SARSAI (School Area Road Safety Assessments and Improvements)
"A safer walk to a brighter future"
Dar es Salaam, Tanzania
The lack of safe pedestrian routes in Dar es Salaam and other African cities means children in the region are twice as likely to die or be injured in road accidents than children globally. Every year, 1.35 million people die from road crashes. Pedestrians, cyclists and motorcyclists account for 80% of deaths in low and middle-income countries.
The Big Idea
Create safer school zones in areas of high risk using fast-acting, low-cost and evidence-driven infrastructure, behavior, and policy changes that deliver quick wins and give policymakers a roadmap to safer cities for all road users.
Life Changing Impact
Fewer fatal and near-fatal traffic crashes among school children, who are now able to save their energy and focus for the classroom, and safer roads for other pedestrians, who are the majority of road users in Africa.
Cost-effective and replicable, SARSAI is yielding quick wins that save lives while laying the foundation for longer-term policy and institutional change by producing reliable evidence of change.
Amend is a small non-profit with offices in Ghana, Mozambique and Tanzania that uses SARSAI, an evidence-driven package of interventions that includes infrastructure improvements, behavioral education and advocacy, to decrease child road traffic injuries and deaths in Dar es Salaam and other fast-growing sub-Saharan African cities.
Dar es Salaam is one of Africa’s fastest-growing cities, on track for 20 million residents by 2050. But it and other cities across the region are struggling to keep up with the safety and road infrastructure demands of rapidly growing and motorizing populations. Children must navigate a chaotic and dangerous mix of fast-moving vehicles, on foot, without safe pedestrian routes in order to get to school. Many are killed in road crashes, while injuries force others to miss school or leave them with life-long disabilities.
When Amend started in 2005, there was little attention paid to child road traffic injuries in the region and no reliable data on the magnitude of the problem. Amend’s initial interventions, focused solely on education and behavior change, proved insufficient in reducing roadside crashes. In 2012, Amend launched SARSAI at two schools in Dar es Salaam, with support from the FIA Foundation. The team first identified the most at-risk schools using public data and community reporting. Then the Amend team, which included community relations experts and road engineers, developed tailored infrastructure modifications designed to reduce risk hot spots for each school area, including new footpaths, zebra crossings, bollards, speed humps, and routes that travel along less busy roads. At the same time, they taught the children at each school crucial safety practices.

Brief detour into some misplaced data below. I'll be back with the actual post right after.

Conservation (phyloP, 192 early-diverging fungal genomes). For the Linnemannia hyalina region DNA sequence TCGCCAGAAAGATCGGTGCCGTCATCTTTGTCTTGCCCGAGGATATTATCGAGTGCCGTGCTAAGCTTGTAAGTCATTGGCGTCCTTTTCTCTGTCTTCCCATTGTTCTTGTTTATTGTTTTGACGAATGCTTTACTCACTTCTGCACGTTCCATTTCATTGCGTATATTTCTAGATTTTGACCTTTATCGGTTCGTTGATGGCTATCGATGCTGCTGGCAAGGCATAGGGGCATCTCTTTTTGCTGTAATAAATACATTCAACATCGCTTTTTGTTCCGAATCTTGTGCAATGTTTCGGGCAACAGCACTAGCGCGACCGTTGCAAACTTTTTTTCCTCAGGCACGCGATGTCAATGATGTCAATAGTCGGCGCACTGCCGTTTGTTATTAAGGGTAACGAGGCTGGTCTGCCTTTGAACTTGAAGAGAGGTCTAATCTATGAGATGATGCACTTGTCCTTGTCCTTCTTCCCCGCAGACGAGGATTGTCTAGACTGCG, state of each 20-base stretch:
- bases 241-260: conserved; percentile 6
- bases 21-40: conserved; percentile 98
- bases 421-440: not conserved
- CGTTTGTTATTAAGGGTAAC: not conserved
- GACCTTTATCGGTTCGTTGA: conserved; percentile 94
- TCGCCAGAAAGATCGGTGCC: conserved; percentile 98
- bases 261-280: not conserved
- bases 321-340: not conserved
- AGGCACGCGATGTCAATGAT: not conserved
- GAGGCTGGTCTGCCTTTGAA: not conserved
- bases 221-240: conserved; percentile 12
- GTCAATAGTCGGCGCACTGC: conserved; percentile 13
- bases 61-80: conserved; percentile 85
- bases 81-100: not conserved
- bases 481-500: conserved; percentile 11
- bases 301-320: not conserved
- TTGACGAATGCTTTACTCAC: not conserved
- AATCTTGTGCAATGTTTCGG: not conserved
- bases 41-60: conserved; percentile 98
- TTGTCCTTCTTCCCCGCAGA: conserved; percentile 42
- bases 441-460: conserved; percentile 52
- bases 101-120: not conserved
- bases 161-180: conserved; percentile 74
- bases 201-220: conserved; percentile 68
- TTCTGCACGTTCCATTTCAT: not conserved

Between 2013 and 2014, Amend expanded SARSAI to more schools in Dar es Salaam and built key relationships with local authorities, who approved the technical plans in each case. Community members – including teachers, parents and municipal engineers – also became active participants in SARSAI, from the benchmarking of injury rates to follow-up monitoring and educational courses.
Amend’s partnership in 2015 with the U.S. Centers for Disease Control and Prevention helped cement the credibility of the approach. With the CDC’s support, Amend carried out a population-based, randomized control study of 18 schools in Dar es Salaam, based on a sample size of more than 13,000 school-aged children. The study, published in the British Medical Journal in 2018, showed a 26% reduction in road traffic injuries at schools that received the intervention. After one year of study, SARSAI interventions were brought to the control group as well.
In 2017, following a $1.7 million grant from the FIA Foundation and the Puma Energy Foundation, Amend began expanding SARSAI to other cities. It has now brought the program to more than 50 high-risk school areas in nine sub-Saharan African countries. In Dar es Salaam, Amend continues regular incident monitoring and retrofitting of high-risk schools while building capacity among public officials to embed children’s safety measures into roads as they are built.
SARSAI used data to convince communities and people in power about the effectiveness and importance of interventions that affect children. These are the tools that help governments make informed decisions.
The winning project in many ways exemplifies how local reality is, but also how universal the problems and the frame necessary to address those problems are.
Children and the poor are the ones brutalized by poor planning. SARSAI has created a consciousness that is very powerful. It’s very visceral, emotional. It’s about mortality, making it less brutal, giving people a quality of life.
Safety in the context of school is one of the underappreciated elements of the urban problem. People want to be educated. You need a school to do that. But you also need to be able to get to the school, and in many urban environments, that poses the single greatest difficulty, whether you’re talking about Africa or you’re talking about the United States or Europe.
SARSAI gives you so much to build upon for the future. This is about innovation. That’s what will spread.
By The Numbers
Improved infrastructure in 26 school areas in Dar es Salaam
Reduced injury rates 26%
Cut traffic speeds in school zones up to 60%
Prevented 500 injuries cases each year across 9 countries
Directly benefited 38,000+ students
New infrastructure costs just $25,000 per school